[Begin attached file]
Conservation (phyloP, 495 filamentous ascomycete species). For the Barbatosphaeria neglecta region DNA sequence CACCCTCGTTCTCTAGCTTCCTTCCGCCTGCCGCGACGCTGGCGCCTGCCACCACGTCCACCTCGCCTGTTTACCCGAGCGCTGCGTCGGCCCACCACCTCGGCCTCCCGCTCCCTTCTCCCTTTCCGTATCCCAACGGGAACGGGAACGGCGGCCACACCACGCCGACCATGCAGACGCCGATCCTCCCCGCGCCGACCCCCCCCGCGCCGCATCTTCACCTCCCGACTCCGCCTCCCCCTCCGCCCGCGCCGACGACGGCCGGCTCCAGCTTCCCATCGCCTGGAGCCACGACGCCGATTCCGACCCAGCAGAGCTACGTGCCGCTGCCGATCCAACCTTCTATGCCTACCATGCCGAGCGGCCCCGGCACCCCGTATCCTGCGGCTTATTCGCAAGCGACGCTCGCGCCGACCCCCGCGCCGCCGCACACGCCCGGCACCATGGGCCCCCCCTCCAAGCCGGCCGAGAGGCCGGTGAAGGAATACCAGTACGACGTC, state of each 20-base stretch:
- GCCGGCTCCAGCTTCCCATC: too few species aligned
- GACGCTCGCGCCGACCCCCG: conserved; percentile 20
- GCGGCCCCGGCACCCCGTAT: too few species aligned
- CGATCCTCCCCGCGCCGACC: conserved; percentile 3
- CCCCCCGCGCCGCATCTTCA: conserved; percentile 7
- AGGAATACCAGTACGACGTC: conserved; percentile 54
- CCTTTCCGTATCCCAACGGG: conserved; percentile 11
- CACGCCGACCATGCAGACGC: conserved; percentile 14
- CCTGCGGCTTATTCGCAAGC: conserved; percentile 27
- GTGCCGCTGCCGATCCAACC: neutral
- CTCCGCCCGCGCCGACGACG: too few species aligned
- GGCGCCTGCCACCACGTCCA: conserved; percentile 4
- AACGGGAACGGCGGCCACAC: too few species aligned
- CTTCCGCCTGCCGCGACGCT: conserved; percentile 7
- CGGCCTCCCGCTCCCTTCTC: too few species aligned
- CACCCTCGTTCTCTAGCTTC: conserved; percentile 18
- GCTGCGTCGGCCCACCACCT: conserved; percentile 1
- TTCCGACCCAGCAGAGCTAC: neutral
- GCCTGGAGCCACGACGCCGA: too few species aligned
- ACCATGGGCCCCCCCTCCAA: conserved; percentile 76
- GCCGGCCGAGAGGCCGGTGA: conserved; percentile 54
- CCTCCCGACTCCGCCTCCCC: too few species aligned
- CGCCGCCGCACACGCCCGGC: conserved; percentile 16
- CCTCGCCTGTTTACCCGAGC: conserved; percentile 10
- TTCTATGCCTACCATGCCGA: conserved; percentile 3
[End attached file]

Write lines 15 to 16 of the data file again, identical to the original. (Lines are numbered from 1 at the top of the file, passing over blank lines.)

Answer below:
- CTTCCGCCTGCCGCGACGCT: conserved; percentile 7
- CGGCCTCCCGCTCCCTTCTC: too few species aligned